Don Francisco -- a.k.a.  Mario Kreutzberger -- accepts n award for his longtime hosting of Univision's "Sabado Gigante" in 2012. by the Forward

Why retire? Catching up with the most-watched Jew in television history

This isn’t a trick question. Who is the Jewish TV star who hosted the longest-running variety show in television history, airing for more than 50 years and watched by as many as 100 million viewers worldwide?

If you answered Don Francisco, host of Univision’s “Sabado Gigante,” which signed off in 2015 after 53 years and 42 days (a Guinness World Record), give yourself a point. And if you said Mario Kreutzberger — or better, Mario Luis Kreutzberger Blumenfeld — add extra credit.

A Chilean native and the son of German Jews who fled to that country, Kreutzberger recently penned his life story, “Con ganas de vivir. Memorias” (“A Desire to Live: A Memoir.”) His second memoir, it follows his 2002 autobiography, “Life, Camera, Action!” Both detail his journey from an early fascination with television to becoming the on-screen embodiment of international Hispanic culture.

With no plans to retire, the 80-year-old Kreutzberger hosted a limited series on CNN in February, “Don Francisco: Reflexiones 2021.” That month he spoke with media writer Court Stroud. Their conversation originally appeared in Forbes.

You’re one of the Spanish language’s most famous people, so it’s ironic that Spanish wasn’t your first language.

Don Francisco: Yes, German was my first language. I lived with my grandmother and she spoke only German. When I went to school, I spoke Spanish.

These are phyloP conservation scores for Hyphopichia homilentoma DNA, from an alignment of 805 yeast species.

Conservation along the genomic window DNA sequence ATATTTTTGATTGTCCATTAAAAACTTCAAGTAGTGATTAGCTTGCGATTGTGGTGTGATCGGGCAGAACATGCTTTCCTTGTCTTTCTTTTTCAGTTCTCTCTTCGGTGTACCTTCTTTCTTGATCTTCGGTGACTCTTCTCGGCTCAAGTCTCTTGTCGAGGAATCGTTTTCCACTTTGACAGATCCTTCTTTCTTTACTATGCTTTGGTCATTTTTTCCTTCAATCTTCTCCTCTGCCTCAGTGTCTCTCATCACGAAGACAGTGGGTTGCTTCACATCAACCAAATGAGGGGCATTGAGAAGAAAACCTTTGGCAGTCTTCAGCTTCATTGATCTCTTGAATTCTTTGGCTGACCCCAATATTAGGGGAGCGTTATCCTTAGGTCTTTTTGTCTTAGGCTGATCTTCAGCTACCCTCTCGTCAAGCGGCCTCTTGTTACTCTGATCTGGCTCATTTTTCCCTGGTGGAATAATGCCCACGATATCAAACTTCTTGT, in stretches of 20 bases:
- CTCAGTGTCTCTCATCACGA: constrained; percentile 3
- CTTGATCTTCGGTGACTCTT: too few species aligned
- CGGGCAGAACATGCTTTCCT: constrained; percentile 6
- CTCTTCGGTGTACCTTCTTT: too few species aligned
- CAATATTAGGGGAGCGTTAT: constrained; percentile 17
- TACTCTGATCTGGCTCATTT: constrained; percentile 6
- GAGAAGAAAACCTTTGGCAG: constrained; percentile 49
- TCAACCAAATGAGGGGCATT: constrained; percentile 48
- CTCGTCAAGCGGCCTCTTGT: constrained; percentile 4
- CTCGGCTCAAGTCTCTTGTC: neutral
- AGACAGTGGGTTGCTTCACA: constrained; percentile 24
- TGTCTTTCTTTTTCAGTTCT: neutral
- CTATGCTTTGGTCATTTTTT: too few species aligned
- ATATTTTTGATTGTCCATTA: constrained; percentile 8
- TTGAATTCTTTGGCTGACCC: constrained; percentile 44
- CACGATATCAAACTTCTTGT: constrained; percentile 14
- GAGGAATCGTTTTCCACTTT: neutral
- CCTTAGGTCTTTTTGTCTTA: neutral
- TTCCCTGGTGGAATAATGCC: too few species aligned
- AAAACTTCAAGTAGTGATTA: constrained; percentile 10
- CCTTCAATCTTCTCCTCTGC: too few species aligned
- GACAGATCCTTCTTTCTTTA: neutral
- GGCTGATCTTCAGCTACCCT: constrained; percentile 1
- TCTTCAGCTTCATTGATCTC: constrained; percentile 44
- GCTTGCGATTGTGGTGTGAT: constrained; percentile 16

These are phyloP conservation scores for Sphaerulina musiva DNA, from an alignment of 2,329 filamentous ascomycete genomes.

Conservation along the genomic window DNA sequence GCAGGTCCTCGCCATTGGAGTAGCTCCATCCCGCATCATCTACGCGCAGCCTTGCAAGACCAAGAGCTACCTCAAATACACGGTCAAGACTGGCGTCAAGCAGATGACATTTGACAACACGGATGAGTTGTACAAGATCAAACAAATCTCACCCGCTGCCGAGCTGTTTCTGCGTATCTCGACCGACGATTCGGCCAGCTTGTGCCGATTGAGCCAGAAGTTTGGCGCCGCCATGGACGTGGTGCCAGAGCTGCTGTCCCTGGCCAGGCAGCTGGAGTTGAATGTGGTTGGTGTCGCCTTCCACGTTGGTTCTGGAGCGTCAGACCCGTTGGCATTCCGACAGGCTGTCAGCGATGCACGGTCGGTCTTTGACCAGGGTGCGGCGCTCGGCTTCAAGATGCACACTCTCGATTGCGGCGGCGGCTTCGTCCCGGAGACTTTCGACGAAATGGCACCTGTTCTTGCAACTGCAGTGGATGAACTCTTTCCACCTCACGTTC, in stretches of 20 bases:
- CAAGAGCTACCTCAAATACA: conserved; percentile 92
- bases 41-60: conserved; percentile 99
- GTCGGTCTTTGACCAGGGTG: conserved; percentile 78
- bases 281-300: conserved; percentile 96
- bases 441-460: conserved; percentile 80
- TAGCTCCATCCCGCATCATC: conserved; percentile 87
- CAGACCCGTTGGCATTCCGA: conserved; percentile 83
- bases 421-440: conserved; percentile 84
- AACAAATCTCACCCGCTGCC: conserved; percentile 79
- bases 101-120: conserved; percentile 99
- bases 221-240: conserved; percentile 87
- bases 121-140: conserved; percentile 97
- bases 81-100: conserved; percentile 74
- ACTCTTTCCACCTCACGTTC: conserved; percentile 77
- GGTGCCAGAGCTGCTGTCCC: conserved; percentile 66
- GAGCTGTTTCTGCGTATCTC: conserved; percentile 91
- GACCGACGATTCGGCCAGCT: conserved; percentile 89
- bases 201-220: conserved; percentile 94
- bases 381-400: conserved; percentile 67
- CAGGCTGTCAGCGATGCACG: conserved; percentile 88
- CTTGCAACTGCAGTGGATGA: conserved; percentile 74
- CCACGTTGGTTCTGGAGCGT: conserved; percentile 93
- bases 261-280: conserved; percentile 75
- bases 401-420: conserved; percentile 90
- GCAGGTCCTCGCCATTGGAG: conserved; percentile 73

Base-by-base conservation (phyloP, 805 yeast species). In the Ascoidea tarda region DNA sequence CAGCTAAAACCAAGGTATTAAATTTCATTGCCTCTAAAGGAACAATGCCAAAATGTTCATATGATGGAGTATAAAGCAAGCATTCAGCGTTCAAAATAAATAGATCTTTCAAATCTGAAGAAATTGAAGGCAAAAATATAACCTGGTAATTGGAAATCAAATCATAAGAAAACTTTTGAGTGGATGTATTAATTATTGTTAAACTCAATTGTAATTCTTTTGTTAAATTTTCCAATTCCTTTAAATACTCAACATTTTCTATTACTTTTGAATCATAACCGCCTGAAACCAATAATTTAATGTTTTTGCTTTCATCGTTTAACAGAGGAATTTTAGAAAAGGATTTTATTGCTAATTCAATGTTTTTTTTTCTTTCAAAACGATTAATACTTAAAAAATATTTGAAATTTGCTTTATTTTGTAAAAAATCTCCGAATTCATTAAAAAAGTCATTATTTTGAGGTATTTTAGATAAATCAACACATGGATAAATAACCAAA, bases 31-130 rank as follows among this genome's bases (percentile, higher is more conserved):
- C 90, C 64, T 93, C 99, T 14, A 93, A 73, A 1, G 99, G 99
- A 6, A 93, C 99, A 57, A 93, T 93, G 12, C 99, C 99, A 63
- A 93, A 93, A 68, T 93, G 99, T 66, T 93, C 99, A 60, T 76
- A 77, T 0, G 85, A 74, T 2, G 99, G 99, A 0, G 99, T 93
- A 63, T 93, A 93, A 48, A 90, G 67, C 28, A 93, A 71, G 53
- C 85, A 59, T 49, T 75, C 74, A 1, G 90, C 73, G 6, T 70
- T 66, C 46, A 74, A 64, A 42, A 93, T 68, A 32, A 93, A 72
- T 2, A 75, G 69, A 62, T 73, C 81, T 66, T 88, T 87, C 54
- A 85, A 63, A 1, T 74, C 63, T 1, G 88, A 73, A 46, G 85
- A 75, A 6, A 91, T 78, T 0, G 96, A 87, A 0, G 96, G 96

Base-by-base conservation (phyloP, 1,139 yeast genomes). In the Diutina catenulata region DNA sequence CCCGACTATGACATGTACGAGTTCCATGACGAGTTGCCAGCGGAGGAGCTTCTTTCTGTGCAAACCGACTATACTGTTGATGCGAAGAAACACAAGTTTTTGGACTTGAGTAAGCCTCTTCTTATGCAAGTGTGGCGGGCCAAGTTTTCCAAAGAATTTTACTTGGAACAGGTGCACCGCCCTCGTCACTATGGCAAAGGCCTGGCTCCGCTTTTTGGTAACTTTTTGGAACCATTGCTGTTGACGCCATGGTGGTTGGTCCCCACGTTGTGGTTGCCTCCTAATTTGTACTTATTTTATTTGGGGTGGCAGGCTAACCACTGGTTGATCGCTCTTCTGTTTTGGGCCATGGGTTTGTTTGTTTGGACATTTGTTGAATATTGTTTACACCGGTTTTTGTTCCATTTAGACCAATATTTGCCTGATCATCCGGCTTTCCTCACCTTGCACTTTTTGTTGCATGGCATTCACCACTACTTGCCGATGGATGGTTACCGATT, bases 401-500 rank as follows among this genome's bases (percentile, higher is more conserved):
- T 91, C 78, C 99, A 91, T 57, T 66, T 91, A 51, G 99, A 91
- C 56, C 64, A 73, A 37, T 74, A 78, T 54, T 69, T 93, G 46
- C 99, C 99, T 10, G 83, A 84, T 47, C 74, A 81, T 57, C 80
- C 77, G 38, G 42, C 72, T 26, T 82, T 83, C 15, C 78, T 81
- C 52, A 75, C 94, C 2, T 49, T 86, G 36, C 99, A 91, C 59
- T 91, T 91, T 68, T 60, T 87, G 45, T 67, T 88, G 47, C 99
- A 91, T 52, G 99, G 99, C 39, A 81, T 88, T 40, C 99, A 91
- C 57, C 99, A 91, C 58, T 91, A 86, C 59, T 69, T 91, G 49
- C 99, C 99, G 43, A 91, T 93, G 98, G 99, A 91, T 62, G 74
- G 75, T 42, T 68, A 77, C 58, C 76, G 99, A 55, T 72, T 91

I’m the son of a Holocaust survivor. My father was in a concentration camp and my mother left the country after Kristallnacht. My father, he never wanted to talk about the concentration camp or that he suffered. One of his relatives told me that he was in Bergen-Belsen.

I wrote some books with small parts of my story because my father never wanted to talk about this. That’s why I did a documentary about the concentration camps under the name “Witnesses of Silence” (“Testigos del Silencio”), because not only my father, but most of the survivors also never wanted to talk about this.

Four or five months ago, during the time that I was writing my new book, “A Desire to Live” (“Con Ganas de Vivir”), I learned that my father was the prisoner 27770 from Buchenwald.

Your parents escaped from anti-Semitism and the Holocaust. That must have had a huge effect on you.

Oh, yes, it has even today. Because I just did a small piece about Buchenwald Camp, what it means for me knowing — when I’m 80 years old — that my father was the prisoner 27770.

This was when I knew it was very strong for me. Even though I knew that he was in a concentration camp, I never knew how it was he arrived. My colleague is a journalist. He wrote to that concentration camp. He found out the name, the number, the date when [my father] came in, the date when he came out. I could put together different pieces of my story and fill out this chapter about the concentration camp in the new book.

At the end, I said, “Mein Vater hat es mir immer gesagt” — that means “my father always told me” — yes, forgive but do not forget.

How did you start your career in television?

My father sent me in 1959 to New York. I went to the technical university to become a men’s clothing designer. I was there for two years. But when I went into my very humble hotel room, I saw a radio very similar to the radio that I had in my home in Santiago but instead of having a piece of cloth in the front, this “radio” had a glass. When I put it on, you were able to see and to listen at the same time. I said, what I’m studying is yesterday. This is the future: television.